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1969 OK CR 157
481 P.2d 175
Case Number: A-14911
Decided: 04/09/1969
Oklahoma Court of Criminal Appeals

An appeal from the District Court of Oklahoma County; Jack R. Parr, Judge.

Fred John Miller was convicted of Receiving Stolen Property, and appeals. Affirmed.

Raymond E. Theimer, Oklahoma City, for plaintiff in error.

G.T. Blankenship, Atty. Gen., W. Howard O'Bryan, Jr., Asst. Atty. Gen., for defendant in error.

BUSSEY, Judge.

¶1 Fred John Miller was convicted in the District Court of Oklahoma County for the offense of Receiving Stolen Property, and from the judgment and sentence fixing his punishment at one year imprisonment in the State Penitentiary at McAlester, and a fine of $500.00, he appeals.

¶2 The record reflects that on the 5th day of February, 1966, the home of Mr. and Mrs. Guy Moore, was burglarized and a three-year old color television set, originally purchased for a price of between $800.00 and $1,000.00, was stolen, together with other personal property of the Moores'. Melton Gene York, after having been granted immunity, testified that he burglarized the Moore home, from which he removed the color television set, together with the other personal property belonging to the Moores', which he transported to his home, and a short time thereafter, took the television set, together with a truckload of stolen property, including a stereo, silverware, etc., to the place of business of Fred John Miller, defendant below, located in Oklahoma City. He offered to sell the color television set to one of defendant's employees for $150.00, but being unable to complete the sale, sold all of the stolen merchandise to the defendant. The television set was unloaded from York's vehicle by Mike Jones and Jim Martz, and placed on the Liquidation Sales premises of which the defendant was part owner. The television set was covered with a furniture pad, and some time thereafter, was sold by the defendant to one Lester Sabolich. At the defendant's directions, Mike Jones transported the television set to the Sabolich's residence, located at 2512 Denniston Drive, where he installed it and received from Mrs. Sabolich a check, dated February 12, 1966, in the sum of $175.00, made payable to Fred Miller, defendant herein, and subsequently deposited in the Guaranty National Bank with the signature of Miller as endorser. The record further reflects that Milton Gene York had at one time been employed by the defendant and he had sold the defendant numerous televisions and other articles.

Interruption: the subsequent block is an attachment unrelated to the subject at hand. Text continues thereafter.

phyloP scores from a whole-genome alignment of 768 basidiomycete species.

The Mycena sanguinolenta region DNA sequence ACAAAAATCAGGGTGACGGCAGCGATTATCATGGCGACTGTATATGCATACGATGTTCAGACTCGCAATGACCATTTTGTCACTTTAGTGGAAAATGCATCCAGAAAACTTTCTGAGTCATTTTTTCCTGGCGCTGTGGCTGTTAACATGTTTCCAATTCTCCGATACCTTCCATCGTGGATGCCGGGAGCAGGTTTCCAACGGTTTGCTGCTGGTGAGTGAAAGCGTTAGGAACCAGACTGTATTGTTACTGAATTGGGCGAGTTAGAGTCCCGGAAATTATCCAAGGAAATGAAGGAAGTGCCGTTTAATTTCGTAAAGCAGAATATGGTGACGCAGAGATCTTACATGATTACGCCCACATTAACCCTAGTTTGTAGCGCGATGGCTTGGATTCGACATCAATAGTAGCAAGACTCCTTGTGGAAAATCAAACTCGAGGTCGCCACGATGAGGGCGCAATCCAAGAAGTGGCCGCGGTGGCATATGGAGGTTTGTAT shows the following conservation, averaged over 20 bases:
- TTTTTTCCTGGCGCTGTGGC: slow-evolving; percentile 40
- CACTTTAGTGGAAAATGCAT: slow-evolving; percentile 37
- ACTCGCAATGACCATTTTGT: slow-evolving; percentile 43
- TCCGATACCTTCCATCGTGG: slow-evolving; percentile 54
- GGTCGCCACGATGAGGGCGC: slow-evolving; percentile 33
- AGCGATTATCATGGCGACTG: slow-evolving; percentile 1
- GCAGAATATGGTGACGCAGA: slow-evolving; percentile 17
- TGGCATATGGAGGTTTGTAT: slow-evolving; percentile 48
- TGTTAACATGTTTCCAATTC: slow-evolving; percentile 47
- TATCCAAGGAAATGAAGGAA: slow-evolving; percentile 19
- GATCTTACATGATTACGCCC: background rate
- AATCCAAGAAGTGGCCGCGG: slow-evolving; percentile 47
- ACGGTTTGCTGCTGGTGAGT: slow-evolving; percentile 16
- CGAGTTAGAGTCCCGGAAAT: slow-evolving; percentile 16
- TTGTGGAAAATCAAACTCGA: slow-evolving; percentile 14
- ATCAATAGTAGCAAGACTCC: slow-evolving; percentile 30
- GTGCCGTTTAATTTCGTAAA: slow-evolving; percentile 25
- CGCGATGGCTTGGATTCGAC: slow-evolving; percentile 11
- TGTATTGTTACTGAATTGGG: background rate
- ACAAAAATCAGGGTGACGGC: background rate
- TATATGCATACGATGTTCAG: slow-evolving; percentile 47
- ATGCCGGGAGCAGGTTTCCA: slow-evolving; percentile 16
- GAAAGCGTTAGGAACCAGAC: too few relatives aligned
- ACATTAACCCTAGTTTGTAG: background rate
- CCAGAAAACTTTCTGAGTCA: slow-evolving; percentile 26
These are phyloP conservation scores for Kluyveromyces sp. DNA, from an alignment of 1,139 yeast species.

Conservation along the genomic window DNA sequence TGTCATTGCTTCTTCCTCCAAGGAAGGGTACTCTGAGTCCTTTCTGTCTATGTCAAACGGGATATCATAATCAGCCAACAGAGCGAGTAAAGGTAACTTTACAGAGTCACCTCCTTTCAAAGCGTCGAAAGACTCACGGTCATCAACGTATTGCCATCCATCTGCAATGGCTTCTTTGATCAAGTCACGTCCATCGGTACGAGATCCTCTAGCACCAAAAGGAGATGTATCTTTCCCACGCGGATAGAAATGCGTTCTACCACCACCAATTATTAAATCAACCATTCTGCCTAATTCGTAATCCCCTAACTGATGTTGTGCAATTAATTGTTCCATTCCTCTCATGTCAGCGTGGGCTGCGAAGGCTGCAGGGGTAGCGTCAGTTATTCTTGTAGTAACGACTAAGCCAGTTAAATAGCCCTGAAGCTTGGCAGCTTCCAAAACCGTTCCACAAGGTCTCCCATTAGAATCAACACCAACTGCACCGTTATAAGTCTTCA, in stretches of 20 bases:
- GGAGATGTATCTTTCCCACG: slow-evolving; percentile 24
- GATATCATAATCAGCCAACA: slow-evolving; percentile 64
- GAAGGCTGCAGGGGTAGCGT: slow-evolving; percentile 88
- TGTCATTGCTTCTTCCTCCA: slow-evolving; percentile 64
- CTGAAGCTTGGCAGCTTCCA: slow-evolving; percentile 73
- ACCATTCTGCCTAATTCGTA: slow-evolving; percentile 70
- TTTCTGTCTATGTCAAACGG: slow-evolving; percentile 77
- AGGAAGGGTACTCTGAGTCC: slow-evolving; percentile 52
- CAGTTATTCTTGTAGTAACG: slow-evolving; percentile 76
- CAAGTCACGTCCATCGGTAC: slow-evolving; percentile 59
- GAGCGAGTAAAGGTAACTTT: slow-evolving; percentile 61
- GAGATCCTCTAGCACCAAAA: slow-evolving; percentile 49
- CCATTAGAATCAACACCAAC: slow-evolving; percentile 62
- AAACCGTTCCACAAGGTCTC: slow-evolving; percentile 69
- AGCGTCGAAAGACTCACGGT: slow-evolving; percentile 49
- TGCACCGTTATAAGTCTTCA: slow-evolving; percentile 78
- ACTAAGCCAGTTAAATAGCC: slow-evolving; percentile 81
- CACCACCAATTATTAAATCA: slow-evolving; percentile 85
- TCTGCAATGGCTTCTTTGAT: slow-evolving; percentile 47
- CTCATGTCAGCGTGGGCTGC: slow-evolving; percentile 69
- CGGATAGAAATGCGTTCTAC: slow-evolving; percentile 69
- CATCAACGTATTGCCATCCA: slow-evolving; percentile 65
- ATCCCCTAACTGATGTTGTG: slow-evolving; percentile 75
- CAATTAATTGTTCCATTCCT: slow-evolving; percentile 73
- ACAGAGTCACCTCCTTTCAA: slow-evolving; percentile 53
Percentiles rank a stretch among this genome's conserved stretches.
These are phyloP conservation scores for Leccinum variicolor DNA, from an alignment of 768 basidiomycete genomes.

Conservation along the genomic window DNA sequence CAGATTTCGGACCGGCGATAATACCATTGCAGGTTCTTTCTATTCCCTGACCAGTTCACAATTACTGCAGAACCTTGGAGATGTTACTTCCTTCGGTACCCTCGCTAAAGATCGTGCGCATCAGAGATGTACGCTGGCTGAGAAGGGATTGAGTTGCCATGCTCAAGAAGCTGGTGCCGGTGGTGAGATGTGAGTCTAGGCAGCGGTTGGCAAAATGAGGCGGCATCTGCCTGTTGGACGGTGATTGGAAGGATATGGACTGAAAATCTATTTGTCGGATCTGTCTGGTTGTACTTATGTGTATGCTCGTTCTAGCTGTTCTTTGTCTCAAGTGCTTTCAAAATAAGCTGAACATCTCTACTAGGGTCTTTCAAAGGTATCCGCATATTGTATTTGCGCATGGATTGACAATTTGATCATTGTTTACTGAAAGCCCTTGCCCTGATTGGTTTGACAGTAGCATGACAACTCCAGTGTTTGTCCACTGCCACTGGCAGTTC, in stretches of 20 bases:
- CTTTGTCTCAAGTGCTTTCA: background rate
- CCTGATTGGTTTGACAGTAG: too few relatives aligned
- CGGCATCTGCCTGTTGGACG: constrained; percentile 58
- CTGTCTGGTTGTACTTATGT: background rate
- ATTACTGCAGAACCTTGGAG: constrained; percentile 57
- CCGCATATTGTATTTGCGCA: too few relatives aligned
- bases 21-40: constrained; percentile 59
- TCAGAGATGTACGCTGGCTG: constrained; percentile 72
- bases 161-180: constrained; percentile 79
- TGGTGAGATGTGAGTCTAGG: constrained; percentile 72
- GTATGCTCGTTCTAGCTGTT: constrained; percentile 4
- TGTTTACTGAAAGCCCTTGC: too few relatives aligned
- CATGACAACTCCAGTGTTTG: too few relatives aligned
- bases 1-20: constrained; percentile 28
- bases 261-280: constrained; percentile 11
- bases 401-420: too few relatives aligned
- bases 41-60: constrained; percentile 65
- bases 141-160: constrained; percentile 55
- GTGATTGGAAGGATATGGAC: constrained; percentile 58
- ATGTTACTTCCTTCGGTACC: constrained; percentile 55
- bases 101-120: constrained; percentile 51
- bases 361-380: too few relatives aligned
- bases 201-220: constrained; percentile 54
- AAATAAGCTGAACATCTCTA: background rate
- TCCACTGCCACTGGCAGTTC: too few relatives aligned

¶3 Jim Martz testified that he had heard a conversation between the defendant and his partner, Bobby Dean, wherein "Fred Miller told Bob he was going to have to be careful of the merchandise because if Gene York brought it in it was hot."